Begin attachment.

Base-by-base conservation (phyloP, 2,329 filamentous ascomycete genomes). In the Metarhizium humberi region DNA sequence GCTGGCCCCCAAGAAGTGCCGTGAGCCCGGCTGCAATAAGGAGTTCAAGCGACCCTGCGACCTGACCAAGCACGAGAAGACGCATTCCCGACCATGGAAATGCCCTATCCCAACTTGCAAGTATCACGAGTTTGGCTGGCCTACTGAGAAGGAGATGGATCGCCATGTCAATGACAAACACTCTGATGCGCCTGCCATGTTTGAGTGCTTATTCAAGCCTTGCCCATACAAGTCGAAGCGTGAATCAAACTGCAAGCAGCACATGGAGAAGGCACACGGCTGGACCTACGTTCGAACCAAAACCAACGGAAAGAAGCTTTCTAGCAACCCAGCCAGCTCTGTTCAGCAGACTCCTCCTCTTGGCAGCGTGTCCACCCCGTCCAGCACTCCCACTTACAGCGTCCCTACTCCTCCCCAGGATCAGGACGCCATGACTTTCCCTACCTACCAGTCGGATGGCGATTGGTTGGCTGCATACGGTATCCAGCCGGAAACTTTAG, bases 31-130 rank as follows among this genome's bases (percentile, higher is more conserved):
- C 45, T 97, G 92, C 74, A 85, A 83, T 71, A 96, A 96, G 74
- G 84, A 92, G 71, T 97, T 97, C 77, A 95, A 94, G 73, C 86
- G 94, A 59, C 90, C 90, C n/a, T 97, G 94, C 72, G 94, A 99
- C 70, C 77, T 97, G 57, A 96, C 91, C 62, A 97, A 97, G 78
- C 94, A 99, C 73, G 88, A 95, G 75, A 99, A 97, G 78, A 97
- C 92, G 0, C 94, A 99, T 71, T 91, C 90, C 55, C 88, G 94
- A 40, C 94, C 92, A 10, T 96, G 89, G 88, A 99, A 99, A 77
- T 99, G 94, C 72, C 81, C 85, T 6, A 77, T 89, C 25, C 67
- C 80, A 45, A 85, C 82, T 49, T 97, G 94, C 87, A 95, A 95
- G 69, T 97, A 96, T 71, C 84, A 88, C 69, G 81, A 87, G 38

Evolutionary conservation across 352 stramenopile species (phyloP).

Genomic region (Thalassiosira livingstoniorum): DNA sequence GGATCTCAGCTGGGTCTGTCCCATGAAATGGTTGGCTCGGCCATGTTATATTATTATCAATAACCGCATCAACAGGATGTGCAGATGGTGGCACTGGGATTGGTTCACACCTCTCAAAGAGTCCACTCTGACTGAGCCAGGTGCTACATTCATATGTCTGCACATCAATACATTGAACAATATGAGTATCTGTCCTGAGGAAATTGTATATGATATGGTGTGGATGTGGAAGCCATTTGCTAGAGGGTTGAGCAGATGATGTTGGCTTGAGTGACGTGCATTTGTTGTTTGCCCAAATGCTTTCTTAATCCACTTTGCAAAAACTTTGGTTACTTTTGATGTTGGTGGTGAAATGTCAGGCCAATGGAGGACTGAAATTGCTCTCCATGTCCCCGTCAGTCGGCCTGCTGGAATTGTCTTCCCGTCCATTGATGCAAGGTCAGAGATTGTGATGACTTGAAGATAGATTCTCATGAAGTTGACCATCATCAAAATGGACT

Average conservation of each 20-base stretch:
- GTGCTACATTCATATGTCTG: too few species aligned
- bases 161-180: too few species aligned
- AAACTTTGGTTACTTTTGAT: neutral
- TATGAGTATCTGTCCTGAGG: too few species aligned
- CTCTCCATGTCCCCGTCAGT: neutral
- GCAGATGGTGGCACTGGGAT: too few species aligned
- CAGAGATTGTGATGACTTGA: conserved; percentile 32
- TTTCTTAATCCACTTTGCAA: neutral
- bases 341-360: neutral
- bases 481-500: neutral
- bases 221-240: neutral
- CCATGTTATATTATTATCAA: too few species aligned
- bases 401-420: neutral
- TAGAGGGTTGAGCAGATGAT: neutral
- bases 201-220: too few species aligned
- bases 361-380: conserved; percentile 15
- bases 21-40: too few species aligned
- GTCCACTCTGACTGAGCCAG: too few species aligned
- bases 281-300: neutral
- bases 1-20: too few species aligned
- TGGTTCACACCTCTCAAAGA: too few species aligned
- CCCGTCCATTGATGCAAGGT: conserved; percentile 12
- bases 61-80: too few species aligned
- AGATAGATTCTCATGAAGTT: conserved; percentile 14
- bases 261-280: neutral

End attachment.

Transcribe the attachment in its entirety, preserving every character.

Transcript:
Base-by-base conservation (phyloP, 2,329 filamentous ascomycete genomes). In the Metarhizium humberi region DNA sequence GCTGGCCCCCAAGAAGTGCCGTGAGCCCGGCTGCAATAAGGAGTTCAAGCGACCCTGCGACCTGACCAAGCACGAGAAGACGCATTCCCGACCATGGAAATGCCCTATCCCAACTTGCAAGTATCACGAGTTTGGCTGGCCTACTGAGAAGGAGATGGATCGCCATGTCAATGACAAACACTCTGATGCGCCTGCCATGTTTGAGTGCTTATTCAAGCCTTGCCCATACAAGTCGAAGCGTGAATCAAACTGCAAGCAGCACATGGAGAAGGCACACGGCTGGACCTACGTTCGAACCAAAACCAACGGAAAGAAGCTTTCTAGCAACCCAGCCAGCTCTGTTCAGCAGACTCCTCCTCTTGGCAGCGTGTCCACCCCGTCCAGCACTCCCACTTACAGCGTCCCTACTCCTCCCCAGGATCAGGACGCCATGACTTTCCCTACCTACCAGTCGGATGGCGATTGGTTGGCTGCATACGGTATCCAGCCGGAAACTTTAG, bases 31-130 rank as follows among this genome's bases (percentile, higher is more conserved):
- C 45, T 97, G 92, C 74, A 85, A 83, T 71, A 96, A 96, G 74
- G 84, A 92, G 71, T 97, T 97, C 77, A 95, A 94, G 73, C 86
- G 94, A 59, C 90, C 90, C n/a, T 97, G 94, C 72, G 94, A 99
- C 70, C 77, T 97, G 57, A 96, C 91, C 62, A 97, A 97, G 78
- C 94, A 99, C 73, G 88, A 95, G 75, A 99, A 97, G 78, A 97
- C 92, G 0, C 94, A 99, T 71, T 91, C 90, C 55, C 88, G 94
- A 40, C 94, C 92, A 10, T 96, G 89, G 88, A 99, A 99, A 77
- T 99, G 94, C 72, C 81, C 85, T 6, A 77, T 89, C 25, C 67
- C 80, A 45, A 85, C 82, T 49, T 97, G 94, C 87, A 95, A 95
- G 69, T 97, A 96, T 71, C 84, A 88, C 69, G 81, A 87, G 38

Evolutionary conservation across 352 stramenopile species (phyloP).

Genomic region (Thalassiosira livingstoniorum): DNA sequence GGATCTCAGCTGGGTCTGTCCCATGAAATGGTTGGCTCGGCCATGTTATATTATTATCAATAACCGCATCAACAGGATGTGCAGATGGTGGCACTGGGATTGGTTCACACCTCTCAAAGAGTCCACTCTGACTGAGCCAGGTGCTACATTCATATGTCTGCACATCAATACATTGAACAATATGAGTATCTGTCCTGAGGAAATTGTATATGATATGGTGTGGATGTGGAAGCCATTTGCTAGAGGGTTGAGCAGATGATGTTGGCTTGAGTGACGTGCATTTGTTGTTTGCCCAAATGCTTTCTTAATCCACTTTGCAAAAACTTTGGTTACTTTTGATGTTGGTGGTGAAATGTCAGGCCAATGGAGGACTGAAATTGCTCTCCATGTCCCCGTCAGTCGGCCTGCTGGAATTGTCTTCCCGTCCATTGATGCAAGGTCAGAGATTGTGATGACTTGAAGATAGATTCTCATGAAGTTGACCATCATCAAAATGGACT

Average conservation of each 20-base stretch:
- GTGCTACATTCATATGTCTG: too few species aligned
- bases 161-180: too few species aligned
- AAACTTTGGTTACTTTTGAT: neutral
- TATGAGTATCTGTCCTGAGG: too few species aligned
- CTCTCCATGTCCCCGTCAGT: neutral
- GCAGATGGTGGCACTGGGAT: too few species aligned
- CAGAGATTGTGATGACTTGA: conserved; percentile 32
- TTTCTTAATCCACTTTGCAA: neutral
- bases 341-360: neutral
- bases 481-500: neutral
- bases 221-240: neutral
- CCATGTTATATTATTATCAA: too few species aligned
- bases 401-420: neutral
- TAGAGGGTTGAGCAGATGAT: neutral
- bases 201-220: too few species aligned
- bases 361-380: conserved; percentile 15
- bases 21-40: too few species aligned
- GTCCACTCTGACTGAGCCAG: too few species aligned
- bases 281-300: neutral
- bases 1-20: too few species aligned
- TGGTTCACACCTCTCAAAGA: too few species aligned
- CCCGTCCATTGATGCAAGGT: conserved; percentile 12
- bases 61-80: too few species aligned
- AGATAGATTCTCATGAAGTT: conserved; percentile 14
- bases 261-280: neutral